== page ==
If you’re doing it yourself, great. As you start to grow, it is my suggestion that you look for someone to manage your bookkeeping. Why? Because it will help you keep your finances on track and it usually isn’t that expensive. This will also allow you to focus on the other parts of your business that have a higher ROI than what you are spending on a bookkeeper. However you decide to do it, make sure that as you grow, you stay on top of your finances.


The speed and efficiency of your tenant turnover can make a huge difference in your bottom line. I have seen this become an issue for many real estate investors and maybe I’ve been guilty of it myself. You have a ton going on, other parts of your real estate or maybe a separate business needs your attention, then some of your tenants move out, and you slack on getting your property turned around and rented again.

A vacant property is costing you money and any issues with a vacant property only tend to get worse, never better. Even if the property is paid off, you still have taxes, insurance, and you are missing out on rent you could be collecting.

Make a plan for tenant turnover before the tenants move out. Once you receive notice that your tenants will be moving out, you need to start preparing for how you will turn that property around as quickly as possible. How will your tenants be returning their keys? Schedule yourself a time to walk through the property as soon as possible after the tenants have moved out. Take pictures or videos to document repairs and to use for documentation in case you need to maintain any deposits. Do you have a contractor that you would like to use lined up? Do you have some recent pictures that you can use to begin marketing the property to future tenants?

If you have a plan in place before the property is vacant it is much easier and faster to execute that plan when you need to. As you complete more of these, you can adjust your plan to create a system of what you do every time that you need to turnover a property. Now all you have to do is implement your system and you will save yourself both time and money.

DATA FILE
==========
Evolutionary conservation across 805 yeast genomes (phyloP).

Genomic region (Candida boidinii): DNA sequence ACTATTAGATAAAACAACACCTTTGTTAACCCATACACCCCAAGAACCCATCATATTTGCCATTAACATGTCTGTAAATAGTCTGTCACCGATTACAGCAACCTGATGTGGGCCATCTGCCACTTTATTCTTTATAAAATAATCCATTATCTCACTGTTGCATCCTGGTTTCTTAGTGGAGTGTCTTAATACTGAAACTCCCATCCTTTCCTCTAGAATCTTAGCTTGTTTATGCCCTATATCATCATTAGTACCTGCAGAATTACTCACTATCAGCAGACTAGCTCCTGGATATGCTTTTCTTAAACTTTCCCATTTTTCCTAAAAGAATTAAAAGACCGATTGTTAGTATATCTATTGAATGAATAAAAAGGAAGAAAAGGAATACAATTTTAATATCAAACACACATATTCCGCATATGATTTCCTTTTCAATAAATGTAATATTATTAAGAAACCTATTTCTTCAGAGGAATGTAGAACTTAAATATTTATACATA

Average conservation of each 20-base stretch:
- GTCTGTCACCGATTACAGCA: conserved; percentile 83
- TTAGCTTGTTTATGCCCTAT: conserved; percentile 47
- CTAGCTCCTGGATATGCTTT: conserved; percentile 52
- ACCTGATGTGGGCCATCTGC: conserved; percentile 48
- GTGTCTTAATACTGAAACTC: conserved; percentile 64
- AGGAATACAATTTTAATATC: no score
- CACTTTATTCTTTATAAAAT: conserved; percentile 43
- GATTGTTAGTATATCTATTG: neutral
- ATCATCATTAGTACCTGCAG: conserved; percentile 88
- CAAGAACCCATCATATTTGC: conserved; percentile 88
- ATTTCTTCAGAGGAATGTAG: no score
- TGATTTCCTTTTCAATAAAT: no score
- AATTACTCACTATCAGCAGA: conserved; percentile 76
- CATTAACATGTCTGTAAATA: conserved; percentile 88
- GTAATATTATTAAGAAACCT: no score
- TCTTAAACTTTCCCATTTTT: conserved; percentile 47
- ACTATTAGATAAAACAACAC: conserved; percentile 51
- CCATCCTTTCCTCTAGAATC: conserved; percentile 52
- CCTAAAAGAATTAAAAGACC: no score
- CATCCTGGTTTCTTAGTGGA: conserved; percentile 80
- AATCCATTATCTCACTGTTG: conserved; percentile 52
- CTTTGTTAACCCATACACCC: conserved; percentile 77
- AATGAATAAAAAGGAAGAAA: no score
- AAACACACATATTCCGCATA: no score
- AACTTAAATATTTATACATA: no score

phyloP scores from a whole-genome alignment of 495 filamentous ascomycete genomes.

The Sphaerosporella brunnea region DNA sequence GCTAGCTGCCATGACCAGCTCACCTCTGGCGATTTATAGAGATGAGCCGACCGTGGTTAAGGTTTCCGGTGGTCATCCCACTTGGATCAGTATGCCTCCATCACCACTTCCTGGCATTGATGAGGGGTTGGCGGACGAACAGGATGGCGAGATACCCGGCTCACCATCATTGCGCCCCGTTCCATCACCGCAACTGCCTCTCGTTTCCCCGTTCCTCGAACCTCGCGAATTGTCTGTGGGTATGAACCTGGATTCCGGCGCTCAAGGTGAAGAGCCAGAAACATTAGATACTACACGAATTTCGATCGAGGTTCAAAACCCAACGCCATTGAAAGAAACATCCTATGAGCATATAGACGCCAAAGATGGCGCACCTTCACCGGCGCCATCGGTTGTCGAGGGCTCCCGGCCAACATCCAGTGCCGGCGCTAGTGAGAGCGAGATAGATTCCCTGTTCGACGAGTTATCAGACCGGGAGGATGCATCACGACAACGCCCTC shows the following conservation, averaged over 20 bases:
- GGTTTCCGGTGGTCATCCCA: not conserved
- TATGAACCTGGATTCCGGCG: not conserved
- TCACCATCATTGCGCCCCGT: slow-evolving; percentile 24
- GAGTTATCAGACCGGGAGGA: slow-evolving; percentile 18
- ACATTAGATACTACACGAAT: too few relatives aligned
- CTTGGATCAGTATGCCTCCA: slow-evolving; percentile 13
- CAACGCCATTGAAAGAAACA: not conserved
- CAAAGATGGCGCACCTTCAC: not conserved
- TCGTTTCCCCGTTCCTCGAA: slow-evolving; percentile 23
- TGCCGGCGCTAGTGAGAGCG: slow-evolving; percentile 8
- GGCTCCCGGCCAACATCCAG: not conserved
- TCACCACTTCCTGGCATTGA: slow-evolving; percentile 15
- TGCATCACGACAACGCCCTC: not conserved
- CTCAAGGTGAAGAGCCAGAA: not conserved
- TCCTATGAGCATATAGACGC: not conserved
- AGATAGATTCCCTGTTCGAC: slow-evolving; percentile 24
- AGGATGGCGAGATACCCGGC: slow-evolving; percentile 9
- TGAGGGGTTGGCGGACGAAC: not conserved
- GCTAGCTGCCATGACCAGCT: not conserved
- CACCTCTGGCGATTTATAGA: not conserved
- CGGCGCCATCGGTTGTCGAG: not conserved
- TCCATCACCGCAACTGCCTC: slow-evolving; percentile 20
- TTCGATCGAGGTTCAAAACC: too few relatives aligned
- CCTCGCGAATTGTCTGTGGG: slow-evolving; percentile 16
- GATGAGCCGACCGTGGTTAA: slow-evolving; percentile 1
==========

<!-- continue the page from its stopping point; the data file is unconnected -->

The final tip is to delegate, but delegate smartly. I personally do not believe that you should delegate away all the parts of your business. No one will care about your business and your properties like you do and if you try to completely remove yourself from all the tasks in the business it will be very difficult to have your business run as efficient and profitable as possible.

I do believe that you should delegate tasks that are very low value, that you are not the best person to be doing, or things that you just hate doing. When you are starting out, you will probably find yourself wearing many (or all) hats. As you acquire more properties, that success will often give you the opportunity to begin delegating things in your business.

Start with what you really don’t like doing or is just not a good use of your time. For me, I was spending a ton of time advertising properties and showing the properties to potential tenants. As soon as I found someone to help me with this, I found that it was getting done faster and I could spend more time raising private money and finding the next deal. You will need to continue to manage the people that you delegate to. Don’t be the person who delegates, then ignores it, and then wonders why it’s not working out well.

Hopefully, this article gives you some things to think about and a few tips that you can implement to help you manage multiple rental properties. You don’t have to implement everything at once, look at what will help you the most and start there. Then you can add more systems and delegate more as you need to.

Now it’s time to make a plan and take action. You can find us on the website sellmysanantoniohouse.com or give us a call (210) 201-6644.